Birmingham City Schools

Dr. Kelley Castlin-Gacutan, February 25, 2016


According to Dr. Kelly Castlin-Gacutan, or "Dr. G" as she is known, there is much to be celebrated in Birmingham City Schools. A team of educators working to move the district forward, best practices in use in the classroom, strategic community partnerships, and candid conversations with the administration are just a few of the reasons 3 schools have already been removed from the failing schools list and there is hope that the others will soon follow. And Dr. G wants the community to recognize that BCS is going through a period of enormous change in order to create a system where people feel good about being a part of the system.


A product of Hueytown schools, Dr. G says she was inspired to become an educator by one of her elementary school teachers and that she sees herself as a teacher first and foremost. And that was was why she felt it so important to come back home to Alabama where she aspires to improve the lives of the more than 24,000 students in Birmingham's Schools. Her motto? Be the difference we want to see in our public schools.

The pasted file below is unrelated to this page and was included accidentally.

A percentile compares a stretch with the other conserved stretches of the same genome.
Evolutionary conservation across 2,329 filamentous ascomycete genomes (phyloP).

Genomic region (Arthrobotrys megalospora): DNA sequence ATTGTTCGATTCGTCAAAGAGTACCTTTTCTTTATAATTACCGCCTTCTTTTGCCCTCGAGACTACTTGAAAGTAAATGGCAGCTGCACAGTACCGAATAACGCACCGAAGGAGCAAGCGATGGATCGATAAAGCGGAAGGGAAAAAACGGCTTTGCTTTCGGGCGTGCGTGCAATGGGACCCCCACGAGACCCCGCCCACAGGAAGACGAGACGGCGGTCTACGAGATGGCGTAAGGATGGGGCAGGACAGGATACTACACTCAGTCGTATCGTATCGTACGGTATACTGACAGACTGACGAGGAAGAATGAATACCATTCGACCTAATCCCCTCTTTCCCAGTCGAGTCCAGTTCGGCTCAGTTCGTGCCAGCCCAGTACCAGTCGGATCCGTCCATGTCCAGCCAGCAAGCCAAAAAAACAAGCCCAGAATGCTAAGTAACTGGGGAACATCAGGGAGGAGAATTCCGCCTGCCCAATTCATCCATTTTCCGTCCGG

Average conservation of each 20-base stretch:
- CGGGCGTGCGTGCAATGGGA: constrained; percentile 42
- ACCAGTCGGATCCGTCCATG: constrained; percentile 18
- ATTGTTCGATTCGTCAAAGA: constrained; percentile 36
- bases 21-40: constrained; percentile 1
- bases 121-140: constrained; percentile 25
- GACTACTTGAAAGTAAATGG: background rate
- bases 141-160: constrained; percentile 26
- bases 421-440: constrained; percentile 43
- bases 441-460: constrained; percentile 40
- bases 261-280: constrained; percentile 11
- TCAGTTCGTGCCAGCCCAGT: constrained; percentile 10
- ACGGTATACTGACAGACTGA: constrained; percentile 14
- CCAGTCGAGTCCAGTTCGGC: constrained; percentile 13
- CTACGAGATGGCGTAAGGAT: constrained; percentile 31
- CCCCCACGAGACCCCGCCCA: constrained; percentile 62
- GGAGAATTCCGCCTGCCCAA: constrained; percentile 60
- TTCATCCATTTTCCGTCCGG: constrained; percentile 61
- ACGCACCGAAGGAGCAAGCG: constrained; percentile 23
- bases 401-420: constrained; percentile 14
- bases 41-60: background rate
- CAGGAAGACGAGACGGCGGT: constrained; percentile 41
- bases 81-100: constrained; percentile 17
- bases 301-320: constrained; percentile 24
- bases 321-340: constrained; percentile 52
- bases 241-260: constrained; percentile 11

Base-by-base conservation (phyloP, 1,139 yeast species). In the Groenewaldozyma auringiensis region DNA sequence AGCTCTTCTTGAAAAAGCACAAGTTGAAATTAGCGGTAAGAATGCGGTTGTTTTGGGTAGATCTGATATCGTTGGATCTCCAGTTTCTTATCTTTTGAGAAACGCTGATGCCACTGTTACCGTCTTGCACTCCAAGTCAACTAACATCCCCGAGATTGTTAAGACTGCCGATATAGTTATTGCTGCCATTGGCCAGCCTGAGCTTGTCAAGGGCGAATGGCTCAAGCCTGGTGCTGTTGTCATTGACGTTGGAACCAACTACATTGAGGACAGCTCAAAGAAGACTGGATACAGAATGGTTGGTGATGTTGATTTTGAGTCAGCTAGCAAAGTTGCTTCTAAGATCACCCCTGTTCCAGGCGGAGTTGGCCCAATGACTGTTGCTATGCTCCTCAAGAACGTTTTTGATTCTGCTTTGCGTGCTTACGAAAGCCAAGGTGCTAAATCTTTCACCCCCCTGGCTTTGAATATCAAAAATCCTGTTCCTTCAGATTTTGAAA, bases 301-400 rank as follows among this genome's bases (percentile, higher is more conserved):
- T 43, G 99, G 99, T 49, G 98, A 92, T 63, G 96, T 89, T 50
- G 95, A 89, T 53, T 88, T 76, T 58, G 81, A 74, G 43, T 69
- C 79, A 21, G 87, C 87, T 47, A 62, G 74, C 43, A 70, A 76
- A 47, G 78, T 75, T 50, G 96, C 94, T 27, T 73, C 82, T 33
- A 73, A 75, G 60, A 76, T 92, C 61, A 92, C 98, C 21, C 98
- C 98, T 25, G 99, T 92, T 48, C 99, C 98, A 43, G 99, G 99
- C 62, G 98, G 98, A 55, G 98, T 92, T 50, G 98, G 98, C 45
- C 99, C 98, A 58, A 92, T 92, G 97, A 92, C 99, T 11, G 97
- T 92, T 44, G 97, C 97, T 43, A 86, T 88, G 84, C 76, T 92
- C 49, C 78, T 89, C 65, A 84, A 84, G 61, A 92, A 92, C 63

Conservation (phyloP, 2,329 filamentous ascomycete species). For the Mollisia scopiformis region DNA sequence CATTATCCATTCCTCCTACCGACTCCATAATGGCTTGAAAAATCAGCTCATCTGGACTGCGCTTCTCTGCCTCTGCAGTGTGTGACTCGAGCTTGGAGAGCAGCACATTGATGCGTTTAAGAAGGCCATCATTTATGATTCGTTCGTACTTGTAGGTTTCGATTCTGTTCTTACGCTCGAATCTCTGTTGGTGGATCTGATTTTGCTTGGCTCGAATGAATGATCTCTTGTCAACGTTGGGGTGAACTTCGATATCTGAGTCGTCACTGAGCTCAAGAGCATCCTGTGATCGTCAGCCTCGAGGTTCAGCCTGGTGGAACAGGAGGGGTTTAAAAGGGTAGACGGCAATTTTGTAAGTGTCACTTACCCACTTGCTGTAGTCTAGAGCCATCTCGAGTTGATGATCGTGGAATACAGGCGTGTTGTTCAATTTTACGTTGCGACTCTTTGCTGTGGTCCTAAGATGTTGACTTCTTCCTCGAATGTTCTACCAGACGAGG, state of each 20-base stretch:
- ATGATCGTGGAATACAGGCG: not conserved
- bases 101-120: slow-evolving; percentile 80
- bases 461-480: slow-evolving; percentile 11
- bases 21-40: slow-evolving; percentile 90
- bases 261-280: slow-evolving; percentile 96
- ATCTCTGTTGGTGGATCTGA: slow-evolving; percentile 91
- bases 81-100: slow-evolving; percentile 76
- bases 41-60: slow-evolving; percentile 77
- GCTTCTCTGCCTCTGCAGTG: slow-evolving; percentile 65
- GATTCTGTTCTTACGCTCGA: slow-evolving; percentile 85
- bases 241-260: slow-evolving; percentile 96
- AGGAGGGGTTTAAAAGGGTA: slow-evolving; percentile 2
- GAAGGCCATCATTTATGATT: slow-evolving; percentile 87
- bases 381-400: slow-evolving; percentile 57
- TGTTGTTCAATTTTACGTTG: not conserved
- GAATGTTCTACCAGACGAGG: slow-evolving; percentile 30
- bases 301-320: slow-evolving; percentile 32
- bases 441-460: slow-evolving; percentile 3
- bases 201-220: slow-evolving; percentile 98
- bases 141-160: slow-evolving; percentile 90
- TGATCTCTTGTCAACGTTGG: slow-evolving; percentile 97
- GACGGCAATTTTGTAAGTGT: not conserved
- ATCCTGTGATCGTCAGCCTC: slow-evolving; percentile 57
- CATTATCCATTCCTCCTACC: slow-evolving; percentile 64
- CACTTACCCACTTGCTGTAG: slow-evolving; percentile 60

That's why Dr. G has formed partnerships with the A.G. Gaston Boys & Girls Club and the YMCA of Greater Birmingham, among others. And she calls on TWN members to support education in Birmingham, to get involved and stay connected, and to help Birmingham City Schools do what needs to be done so that its students can leave high school and become productive members of society. "It is not easy work, but it is critical work grounded in what is best for the children," said Dr. G, "We can get there with your help."

Alabama Possible

Kristina Scott, February 11, 2016